Monday Motivation: The Depths and Heights of Jesus’ Love

The church often talks about they love of Christ and how vast and wonderful it is in practice, but very few people have truly experienced and understood God’s love for us. How do we so often miss something that is all around us that is penetrating every aspect of our lives? In a world that is becoming more hostile to the church, we find that churches who are truly embodying the love of Christ are transforming their cities. But to truly love as God does – since God is love – we must know and experience the love of God in our lives as well.

I have written extensively in my last multiple blogs about the story of the woman at the well in John 4. It truly is one of my favorite stories in all the Bible, and one which reveals so much truth of who God is to us. Yet, in all the writing and theological truths to glean from the story of the woman at the well, the most central truth to find is that of God’s love.

This woman is not named. She is simply referred to as a Samaritan woman. This is to say that she is not someone who Jews would associate with. They were the black sheep of the family. Most Jews would travel AROUND Samaria to avoid running into a Samaritan altogether. Not Jesus. Jesus travels straight through Samaria and if you read John, you could believe it was simply for the fact of speaking to this woman who goes unnamed. And when Jesus encounters her, he does the unthinkable. He approaches her and speaks to her, which you can tell throws her off. She even asks why he would do such a thing since she is a Samaritan and he is a Jew.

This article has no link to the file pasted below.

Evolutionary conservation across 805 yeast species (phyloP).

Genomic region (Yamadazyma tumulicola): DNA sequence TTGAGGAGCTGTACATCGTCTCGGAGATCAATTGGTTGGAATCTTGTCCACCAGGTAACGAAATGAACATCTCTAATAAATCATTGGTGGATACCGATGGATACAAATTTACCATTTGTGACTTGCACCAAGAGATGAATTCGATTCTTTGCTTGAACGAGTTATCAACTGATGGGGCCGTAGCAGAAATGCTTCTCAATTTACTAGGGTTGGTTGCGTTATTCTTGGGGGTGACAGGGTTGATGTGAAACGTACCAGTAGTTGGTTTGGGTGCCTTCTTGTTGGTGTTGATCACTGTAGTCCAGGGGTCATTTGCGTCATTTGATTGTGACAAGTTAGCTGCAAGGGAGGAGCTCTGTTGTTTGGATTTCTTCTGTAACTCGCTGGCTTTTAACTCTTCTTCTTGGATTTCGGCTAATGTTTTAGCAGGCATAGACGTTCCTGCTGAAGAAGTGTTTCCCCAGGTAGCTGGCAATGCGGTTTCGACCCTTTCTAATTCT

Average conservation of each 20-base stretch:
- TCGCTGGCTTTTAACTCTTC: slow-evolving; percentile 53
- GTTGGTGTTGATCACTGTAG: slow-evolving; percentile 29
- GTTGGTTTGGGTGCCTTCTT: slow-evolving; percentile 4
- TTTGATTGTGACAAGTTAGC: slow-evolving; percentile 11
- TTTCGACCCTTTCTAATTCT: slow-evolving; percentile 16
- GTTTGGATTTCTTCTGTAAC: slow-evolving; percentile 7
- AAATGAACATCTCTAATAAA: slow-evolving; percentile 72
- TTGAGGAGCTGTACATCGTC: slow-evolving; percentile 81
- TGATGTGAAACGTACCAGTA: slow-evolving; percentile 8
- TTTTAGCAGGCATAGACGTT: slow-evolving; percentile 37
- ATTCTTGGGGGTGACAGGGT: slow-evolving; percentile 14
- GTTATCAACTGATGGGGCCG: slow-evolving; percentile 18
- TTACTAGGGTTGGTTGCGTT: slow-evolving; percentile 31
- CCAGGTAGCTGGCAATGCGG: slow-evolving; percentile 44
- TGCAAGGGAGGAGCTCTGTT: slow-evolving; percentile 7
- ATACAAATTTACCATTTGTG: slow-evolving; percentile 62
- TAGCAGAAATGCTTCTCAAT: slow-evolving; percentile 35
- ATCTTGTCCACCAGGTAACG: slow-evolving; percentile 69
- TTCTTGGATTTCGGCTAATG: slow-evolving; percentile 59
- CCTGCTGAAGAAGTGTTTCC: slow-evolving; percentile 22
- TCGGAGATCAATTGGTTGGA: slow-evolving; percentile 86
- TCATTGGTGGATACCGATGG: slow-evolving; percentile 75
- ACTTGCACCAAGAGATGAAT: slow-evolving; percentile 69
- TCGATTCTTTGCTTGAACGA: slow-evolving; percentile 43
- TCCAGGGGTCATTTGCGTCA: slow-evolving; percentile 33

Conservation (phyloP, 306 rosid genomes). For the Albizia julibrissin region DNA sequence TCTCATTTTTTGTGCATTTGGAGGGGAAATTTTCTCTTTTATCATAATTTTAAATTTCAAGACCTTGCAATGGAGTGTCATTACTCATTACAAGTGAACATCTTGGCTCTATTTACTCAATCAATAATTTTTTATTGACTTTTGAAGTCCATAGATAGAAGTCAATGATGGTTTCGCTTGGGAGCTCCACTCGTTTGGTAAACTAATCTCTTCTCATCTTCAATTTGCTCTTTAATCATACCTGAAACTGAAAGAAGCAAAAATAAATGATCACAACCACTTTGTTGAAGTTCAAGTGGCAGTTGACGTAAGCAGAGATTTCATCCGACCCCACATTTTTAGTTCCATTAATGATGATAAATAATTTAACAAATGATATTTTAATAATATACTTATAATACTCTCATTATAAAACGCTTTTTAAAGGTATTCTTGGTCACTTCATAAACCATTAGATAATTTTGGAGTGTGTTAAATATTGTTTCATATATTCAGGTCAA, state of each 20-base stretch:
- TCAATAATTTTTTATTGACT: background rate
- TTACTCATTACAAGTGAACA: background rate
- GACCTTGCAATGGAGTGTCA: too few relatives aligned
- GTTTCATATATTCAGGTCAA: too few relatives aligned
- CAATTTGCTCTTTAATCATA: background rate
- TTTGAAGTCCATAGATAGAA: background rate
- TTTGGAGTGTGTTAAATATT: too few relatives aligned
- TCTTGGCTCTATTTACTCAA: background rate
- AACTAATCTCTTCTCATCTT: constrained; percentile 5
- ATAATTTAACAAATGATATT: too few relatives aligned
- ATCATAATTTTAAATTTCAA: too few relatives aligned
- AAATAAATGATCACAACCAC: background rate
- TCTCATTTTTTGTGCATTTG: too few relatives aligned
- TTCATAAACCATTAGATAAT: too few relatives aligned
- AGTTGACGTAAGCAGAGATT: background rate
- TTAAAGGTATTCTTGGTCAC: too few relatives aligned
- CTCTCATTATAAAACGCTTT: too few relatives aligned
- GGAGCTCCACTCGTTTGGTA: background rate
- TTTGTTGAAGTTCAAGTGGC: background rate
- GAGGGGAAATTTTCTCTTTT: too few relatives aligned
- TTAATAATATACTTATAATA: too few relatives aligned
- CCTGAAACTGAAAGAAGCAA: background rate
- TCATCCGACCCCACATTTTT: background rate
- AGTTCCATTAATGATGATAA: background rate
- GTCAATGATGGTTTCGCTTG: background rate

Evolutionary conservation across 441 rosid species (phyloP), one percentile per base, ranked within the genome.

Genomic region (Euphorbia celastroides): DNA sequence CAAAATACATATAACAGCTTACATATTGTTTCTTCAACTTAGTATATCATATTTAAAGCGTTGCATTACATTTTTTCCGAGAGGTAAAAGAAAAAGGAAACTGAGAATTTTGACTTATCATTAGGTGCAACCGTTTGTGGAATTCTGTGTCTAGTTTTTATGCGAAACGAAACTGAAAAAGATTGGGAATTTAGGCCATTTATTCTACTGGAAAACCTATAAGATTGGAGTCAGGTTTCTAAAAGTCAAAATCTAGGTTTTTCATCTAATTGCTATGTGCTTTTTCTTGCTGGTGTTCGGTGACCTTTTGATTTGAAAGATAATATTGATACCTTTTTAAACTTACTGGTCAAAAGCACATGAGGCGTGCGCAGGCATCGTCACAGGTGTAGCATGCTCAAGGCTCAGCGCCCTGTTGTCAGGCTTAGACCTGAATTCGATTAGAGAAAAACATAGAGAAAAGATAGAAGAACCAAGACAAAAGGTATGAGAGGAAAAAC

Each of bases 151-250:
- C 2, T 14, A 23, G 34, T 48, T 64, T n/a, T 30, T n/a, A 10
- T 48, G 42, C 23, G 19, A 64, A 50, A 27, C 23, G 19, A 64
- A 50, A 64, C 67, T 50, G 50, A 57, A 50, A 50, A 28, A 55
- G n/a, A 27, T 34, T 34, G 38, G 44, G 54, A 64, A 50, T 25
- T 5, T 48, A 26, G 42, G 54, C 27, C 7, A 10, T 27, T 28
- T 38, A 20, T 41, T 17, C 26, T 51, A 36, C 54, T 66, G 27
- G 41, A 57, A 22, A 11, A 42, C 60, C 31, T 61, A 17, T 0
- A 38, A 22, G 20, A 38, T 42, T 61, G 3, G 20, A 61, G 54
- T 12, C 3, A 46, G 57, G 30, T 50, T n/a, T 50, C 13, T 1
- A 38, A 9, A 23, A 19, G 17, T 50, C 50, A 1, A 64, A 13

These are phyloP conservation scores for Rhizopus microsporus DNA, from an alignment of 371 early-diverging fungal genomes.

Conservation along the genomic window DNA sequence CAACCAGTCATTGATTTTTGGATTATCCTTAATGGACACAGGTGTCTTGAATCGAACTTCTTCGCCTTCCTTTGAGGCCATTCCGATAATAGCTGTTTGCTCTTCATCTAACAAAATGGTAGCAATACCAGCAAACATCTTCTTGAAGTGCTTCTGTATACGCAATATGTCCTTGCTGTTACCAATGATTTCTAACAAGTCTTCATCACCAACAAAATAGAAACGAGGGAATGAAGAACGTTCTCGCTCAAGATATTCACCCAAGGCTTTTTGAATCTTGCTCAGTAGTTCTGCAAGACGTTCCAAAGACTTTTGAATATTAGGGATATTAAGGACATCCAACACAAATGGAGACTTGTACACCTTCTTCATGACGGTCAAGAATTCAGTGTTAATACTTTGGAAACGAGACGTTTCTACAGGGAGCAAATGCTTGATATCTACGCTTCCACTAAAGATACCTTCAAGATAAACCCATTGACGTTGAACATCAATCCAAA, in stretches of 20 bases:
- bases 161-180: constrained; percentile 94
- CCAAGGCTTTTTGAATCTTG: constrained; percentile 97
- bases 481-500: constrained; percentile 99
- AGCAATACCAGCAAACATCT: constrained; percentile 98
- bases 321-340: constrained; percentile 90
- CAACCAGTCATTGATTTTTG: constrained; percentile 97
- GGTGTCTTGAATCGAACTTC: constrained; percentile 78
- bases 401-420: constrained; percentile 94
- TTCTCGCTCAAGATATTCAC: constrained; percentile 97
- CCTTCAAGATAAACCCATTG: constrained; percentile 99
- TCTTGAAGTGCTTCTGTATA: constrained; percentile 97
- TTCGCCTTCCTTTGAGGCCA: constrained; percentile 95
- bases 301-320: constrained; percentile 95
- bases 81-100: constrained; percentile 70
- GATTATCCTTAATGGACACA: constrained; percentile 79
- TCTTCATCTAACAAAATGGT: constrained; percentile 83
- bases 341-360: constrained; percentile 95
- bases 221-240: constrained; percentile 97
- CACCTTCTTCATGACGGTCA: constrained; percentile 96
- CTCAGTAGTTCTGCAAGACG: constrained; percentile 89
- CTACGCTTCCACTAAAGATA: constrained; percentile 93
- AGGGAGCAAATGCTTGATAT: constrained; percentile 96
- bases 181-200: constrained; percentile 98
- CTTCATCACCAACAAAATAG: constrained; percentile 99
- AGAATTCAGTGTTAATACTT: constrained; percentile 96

But Jesus sees her to her depths and loves her higher than the heavens.

This is the most basic, but important truth of the story of the woman at the well. Jesus sees her and knows the deepest parts of her heart and who she is, yet he loves her so greatly.

Jesus knows her greater than she knows herself and loves her beyond what she could ever understand.

Not only was this woman a Samaritan, but she was a sinner. She was unclean and living so far outside of the Law that no “holy” person would interact with her. Still, Jesus comes up to her and strikes up conversation for the simple act of redeeming her. He tells her of the eternal water he has to offer which will sustain and quench any thirst she ever has. He acknowledges all the sin and ugliness in her life, but he still showed her love. This love overwhelmed her and literally became a spring gushing up inside just as Jesus promised. And just as when you pour water into a pot and it begins to overflow, this love is overflowing as she runs back into the city and she shares the good news. The story ends telling us that many Samaritans came to believe because of the overflow in her life.

The overflow of the depths and heights of Jesus’ love for us.

The woman had the same struggle that we all have when it comes to Jesus love for us. She must have thought, there is no way Jesus could love me. Five failed marriages and another man who I am now living with I have not even married. But without her even admitting these truths, Jesus affirms her and says, “I know your failures and sins. I know your short comings, your worries, and your doubts. I know them because I took them on my shoulders and nailed them to the cross, so they are no more. Simply believe in me and receive life. Receive this eternal water.”

This is the same promise Jesus has for us. Jesus sees us to our depths and loves us higher than we could ever imagine. Jesus knows every sin and failure we have made past, present, and future because they were put on him as he died for our sins. And Jesus says, “you are forgiven. Come to me and find rest. Find food and drink. Be filled and sustained. Remain in me. Abide in me.”

Jesus is calling.

He is calling you to come and abide. Come and be filled. Come, and receive the love higher than the heavens as he loves you to your depths.

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